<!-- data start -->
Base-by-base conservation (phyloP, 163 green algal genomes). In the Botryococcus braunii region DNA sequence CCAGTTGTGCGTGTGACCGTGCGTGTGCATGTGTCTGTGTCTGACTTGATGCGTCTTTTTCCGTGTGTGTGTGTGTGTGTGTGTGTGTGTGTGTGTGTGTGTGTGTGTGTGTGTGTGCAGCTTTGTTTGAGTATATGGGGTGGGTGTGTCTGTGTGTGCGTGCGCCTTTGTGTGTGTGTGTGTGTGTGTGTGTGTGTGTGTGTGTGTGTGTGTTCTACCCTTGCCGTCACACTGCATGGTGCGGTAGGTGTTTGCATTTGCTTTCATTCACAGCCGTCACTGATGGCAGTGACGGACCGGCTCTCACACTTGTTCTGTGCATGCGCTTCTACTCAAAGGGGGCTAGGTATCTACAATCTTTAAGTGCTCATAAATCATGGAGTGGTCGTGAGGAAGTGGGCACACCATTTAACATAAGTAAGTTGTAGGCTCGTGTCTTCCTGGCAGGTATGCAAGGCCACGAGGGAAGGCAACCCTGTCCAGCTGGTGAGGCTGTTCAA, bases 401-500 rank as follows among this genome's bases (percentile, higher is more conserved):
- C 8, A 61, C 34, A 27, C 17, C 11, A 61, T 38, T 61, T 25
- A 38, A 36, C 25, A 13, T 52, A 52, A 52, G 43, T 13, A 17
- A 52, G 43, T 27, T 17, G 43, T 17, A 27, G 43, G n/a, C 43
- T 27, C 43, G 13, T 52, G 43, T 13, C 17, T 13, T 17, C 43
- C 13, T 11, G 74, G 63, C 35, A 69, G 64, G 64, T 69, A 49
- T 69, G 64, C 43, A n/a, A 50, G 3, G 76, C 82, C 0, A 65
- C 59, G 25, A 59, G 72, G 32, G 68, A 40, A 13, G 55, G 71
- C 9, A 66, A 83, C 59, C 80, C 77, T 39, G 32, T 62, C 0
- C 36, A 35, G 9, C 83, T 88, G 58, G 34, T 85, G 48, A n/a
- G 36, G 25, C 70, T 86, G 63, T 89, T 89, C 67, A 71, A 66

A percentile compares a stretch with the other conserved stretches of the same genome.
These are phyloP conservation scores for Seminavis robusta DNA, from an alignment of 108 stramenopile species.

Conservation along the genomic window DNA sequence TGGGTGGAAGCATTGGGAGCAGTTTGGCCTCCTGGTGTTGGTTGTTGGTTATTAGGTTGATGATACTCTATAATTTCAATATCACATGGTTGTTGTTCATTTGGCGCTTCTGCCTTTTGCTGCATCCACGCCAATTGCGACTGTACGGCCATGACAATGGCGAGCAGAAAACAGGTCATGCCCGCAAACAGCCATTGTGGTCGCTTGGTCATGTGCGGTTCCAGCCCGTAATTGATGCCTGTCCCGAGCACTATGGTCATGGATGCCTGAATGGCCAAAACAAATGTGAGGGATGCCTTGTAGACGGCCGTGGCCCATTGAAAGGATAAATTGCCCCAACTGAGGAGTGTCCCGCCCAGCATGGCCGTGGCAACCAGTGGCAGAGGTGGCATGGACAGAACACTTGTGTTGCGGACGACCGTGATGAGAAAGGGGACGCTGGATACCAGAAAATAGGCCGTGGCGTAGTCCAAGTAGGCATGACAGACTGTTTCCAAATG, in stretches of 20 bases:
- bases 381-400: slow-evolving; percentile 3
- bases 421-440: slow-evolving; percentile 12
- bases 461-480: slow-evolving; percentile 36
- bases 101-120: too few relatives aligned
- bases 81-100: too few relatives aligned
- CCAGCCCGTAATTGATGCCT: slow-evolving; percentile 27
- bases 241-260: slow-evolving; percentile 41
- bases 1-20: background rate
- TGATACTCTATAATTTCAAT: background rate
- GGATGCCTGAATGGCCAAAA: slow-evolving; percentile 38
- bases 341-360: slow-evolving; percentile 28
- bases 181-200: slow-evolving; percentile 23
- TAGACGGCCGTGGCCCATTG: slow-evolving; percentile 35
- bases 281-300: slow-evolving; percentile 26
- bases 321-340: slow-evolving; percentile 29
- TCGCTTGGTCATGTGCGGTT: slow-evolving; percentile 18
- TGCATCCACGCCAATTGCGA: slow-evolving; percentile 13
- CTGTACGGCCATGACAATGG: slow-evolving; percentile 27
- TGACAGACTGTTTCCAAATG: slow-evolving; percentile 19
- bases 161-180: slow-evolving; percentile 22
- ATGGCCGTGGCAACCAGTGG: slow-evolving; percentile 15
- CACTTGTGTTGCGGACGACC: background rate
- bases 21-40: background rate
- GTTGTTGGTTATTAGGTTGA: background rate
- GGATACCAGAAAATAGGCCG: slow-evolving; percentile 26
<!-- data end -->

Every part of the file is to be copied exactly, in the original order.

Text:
Base-by-base conservation (phyloP, 163 green algal genomes). In the Botryococcus braunii region DNA sequence CCAGTTGTGCGTGTGACCGTGCGTGTGCATGTGTCTGTGTCTGACTTGATGCGTCTTTTTCCGTGTGTGTGTGTGTGTGTGTGTGTGTGTGTGTGTGTGTGTGTGTGTGTGTGTGTGCAGCTTTGTTTGAGTATATGGGGTGGGTGTGTCTGTGTGTGCGTGCGCCTTTGTGTGTGTGTGTGTGTGTGTGTGTGTGTGTGTGTGTGTGTGTGTTCTACCCTTGCCGTCACACTGCATGGTGCGGTAGGTGTTTGCATTTGCTTTCATTCACAGCCGTCACTGATGGCAGTGACGGACCGGCTCTCACACTTGTTCTGTGCATGCGCTTCTACTCAAAGGGGGCTAGGTATCTACAATCTTTAAGTGCTCATAAATCATGGAGTGGTCGTGAGGAAGTGGGCACACCATTTAACATAAGTAAGTTGTAGGCTCGTGTCTTCCTGGCAGGTATGCAAGGCCACGAGGGAAGGCAACCCTGTCCAGCTGGTGAGGCTGTTCAA, bases 401-500 rank as follows among this genome's bases (percentile, higher is more conserved):
- C 8, A 61, C 34, A 27, C 17, C 11, A 61, T 38, T 61, T 25
- A 38, A 36, C 25, A 13, T 52, A 52, A 52, G 43, T 13, A 17
- A 52, G 43, T 27, T 17, G 43, T 17, A 27, G 43, G n/a, C 43
- T 27, C 43, G 13, T 52, G 43, T 13, C 17, T 13, T 17, C 43
- C 13, T 11, G 74, G 63, C 35, A 69, G 64, G 64, T 69, A 49
- T 69, G 64, C 43, A n/a, A 50, G 3, G 76, C 82, C 0, A 65
- C 59, G 25, A 59, G 72, G 32, G 68, A 40, A 13, G 55, G 71
- C 9, A 66, A 83, C 59, C 80, C 77, T 39, G 32, T 62, C 0
- C 36, A 35, G 9, C 83, T 88, G 58, G 34, T 85, G 48, A n/a
- G 36, G 25, C 70, T 86, G 63, T 89, T 89, C 67, A 71, A 66

A percentile compares a stretch with the other conserved stretches of the same genome.
These are phyloP conservation scores for Seminavis robusta DNA, from an alignment of 108 stramenopile species.

Conservation along the genomic window DNA sequence TGGGTGGAAGCATTGGGAGCAGTTTGGCCTCCTGGTGTTGGTTGTTGGTTATTAGGTTGATGATACTCTATAATTTCAATATCACATGGTTGTTGTTCATTTGGCGCTTCTGCCTTTTGCTGCATCCACGCCAATTGCGACTGTACGGCCATGACAATGGCGAGCAGAAAACAGGTCATGCCCGCAAACAGCCATTGTGGTCGCTTGGTCATGTGCGGTTCCAGCCCGTAATTGATGCCTGTCCCGAGCACTATGGTCATGGATGCCTGAATGGCCAAAACAAATGTGAGGGATGCCTTGTAGACGGCCGTGGCCCATTGAAAGGATAAATTGCCCCAACTGAGGAGTGTCCCGCCCAGCATGGCCGTGGCAACCAGTGGCAGAGGTGGCATGGACAGAACACTTGTGTTGCGGACGACCGTGATGAGAAAGGGGACGCTGGATACCAGAAAATAGGCCGTGGCGTAGTCCAAGTAGGCATGACAGACTGTTTCCAAATG, in stretches of 20 bases:
- bases 381-400: slow-evolving; percentile 3
- bases 421-440: slow-evolving; percentile 12
- bases 461-480: slow-evolving; percentile 36
- bases 101-120: too few relatives aligned
- bases 81-100: too few relatives aligned
- CCAGCCCGTAATTGATGCCT: slow-evolving; percentile 27
- bases 241-260: slow-evolving; percentile 41
- bases 1-20: background rate
- TGATACTCTATAATTTCAAT: background rate
- GGATGCCTGAATGGCCAAAA: slow-evolving; percentile 38
- bases 341-360: slow-evolving; percentile 28
- bases 181-200: slow-evolving; percentile 23
- TAGACGGCCGTGGCCCATTG: slow-evolving; percentile 35
- bases 281-300: slow-evolving; percentile 26
- bases 321-340: slow-evolving; percentile 29
- TCGCTTGGTCATGTGCGGTT: slow-evolving; percentile 18
- TGCATCCACGCCAATTGCGA: slow-evolving; percentile 13
- CTGTACGGCCATGACAATGG: slow-evolving; percentile 27
- TGACAGACTGTTTCCAAATG: slow-evolving; percentile 19
- bases 161-180: slow-evolving; percentile 22
- ATGGCCGTGGCAACCAGTGG: slow-evolving; percentile 15
- CACTTGTGTTGCGGACGACC: background rate
- bases 21-40: background rate
- GTTGTTGGTTATTAGGTTGA: background rate
- GGATACCAGAAAATAGGCCG: slow-evolving; percentile 26